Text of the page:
Corrosion and Stainless Steel: How Trigger and Prevent it?

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Today we wanted to talk about corrosion, a theme that is often recurring in the questions that come to us on our blog. In fact, the word “stainless” makes us believe that components made of stainless steel are indestructible.

Corrosion: what basic precautions to avoid it?

Many industrial sectors (e.g. food, chemical, petrochmical, construction, transport, etc..) choose stainless steels for components, replacing materials such as carbon steels. This choice is often due to the belief that stainless steels can withstand any environment and any operating conditions. It must be thought, however, that there are different types of stainless steels that can react in different ways depending on the application and conditions. The choice of the right alloy is therefore fundamental. In addition, it is important to follow certain precautions during the processing, welding and installation of the elements, so as to ensure optimal hold over time.


What are the main causes of corrosion?

There are many factors that can trigger a corrosive phenomenon. Let’s see together which:

  • concentration of the aggressive agent (most decisive)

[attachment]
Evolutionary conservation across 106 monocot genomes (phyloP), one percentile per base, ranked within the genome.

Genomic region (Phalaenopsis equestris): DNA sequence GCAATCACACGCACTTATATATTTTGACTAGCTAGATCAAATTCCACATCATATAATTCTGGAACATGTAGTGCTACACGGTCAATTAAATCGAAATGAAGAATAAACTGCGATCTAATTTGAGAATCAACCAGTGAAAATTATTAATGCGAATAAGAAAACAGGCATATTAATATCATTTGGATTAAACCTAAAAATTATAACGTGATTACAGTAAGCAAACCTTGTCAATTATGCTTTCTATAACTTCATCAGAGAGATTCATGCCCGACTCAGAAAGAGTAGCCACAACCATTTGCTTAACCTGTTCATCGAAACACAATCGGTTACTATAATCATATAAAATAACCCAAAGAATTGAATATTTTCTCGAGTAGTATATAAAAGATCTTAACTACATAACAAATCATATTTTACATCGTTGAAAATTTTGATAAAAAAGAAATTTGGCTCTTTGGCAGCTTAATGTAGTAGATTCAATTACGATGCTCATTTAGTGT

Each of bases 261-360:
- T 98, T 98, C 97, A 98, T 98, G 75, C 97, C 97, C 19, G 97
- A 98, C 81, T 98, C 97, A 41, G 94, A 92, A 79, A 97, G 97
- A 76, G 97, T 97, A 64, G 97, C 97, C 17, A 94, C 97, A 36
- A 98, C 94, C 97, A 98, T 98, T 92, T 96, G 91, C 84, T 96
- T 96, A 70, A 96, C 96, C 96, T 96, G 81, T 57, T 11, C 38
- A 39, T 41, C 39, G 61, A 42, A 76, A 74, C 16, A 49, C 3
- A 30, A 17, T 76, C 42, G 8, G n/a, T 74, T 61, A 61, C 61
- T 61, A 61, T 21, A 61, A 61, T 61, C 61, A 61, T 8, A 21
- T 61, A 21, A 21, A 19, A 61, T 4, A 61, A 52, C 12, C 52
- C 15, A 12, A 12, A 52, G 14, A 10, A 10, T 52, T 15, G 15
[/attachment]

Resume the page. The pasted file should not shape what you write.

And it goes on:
• temperature of the aggressive agent (most decisive)
  • fluid speed on the walls of the material
  • surface finish of the metal.

It becomes essential, therefore, to know these values before choosing the stainless steel to be used for a certain application.


Corrosive phenomena: what are the best performing stainless steels?

Austenitic steels behave better than corrosive phenomena. Above all, from chromium-nickel-molybdenum alloy steels that have a particularly durable passive film. Next we find ferritic steels and, subsequently, martensitics with a lower chromium content.


What are the corrosive phenomena?

There are so many kinds of corrosive phenomena. Here we will tell you about the most recurrent ones in relation to stainless steels.

  • Pitting corrosion: the passive layer is damaged locally due to highly activating substances (e.g. chlorides)
  • Crevice corrosion: is triggered in areas that are poorly “oxygenated”, with the presence of aggressive substances
  • Stress corrosion cracking: when cracks develop due to the simultaneous action of mechanical tension and chemical aggression.
  • Intergranular corrosion: thermal alteration (e.g during the welding phase) causes an impoverishment of chromium at the edges of the grains which, in the presence of a corrosive substance, can start the attack.
  • Galvanic corrosion: by pairing stainless steel and other less noble materials that, in a given environment, undergo corrosion.

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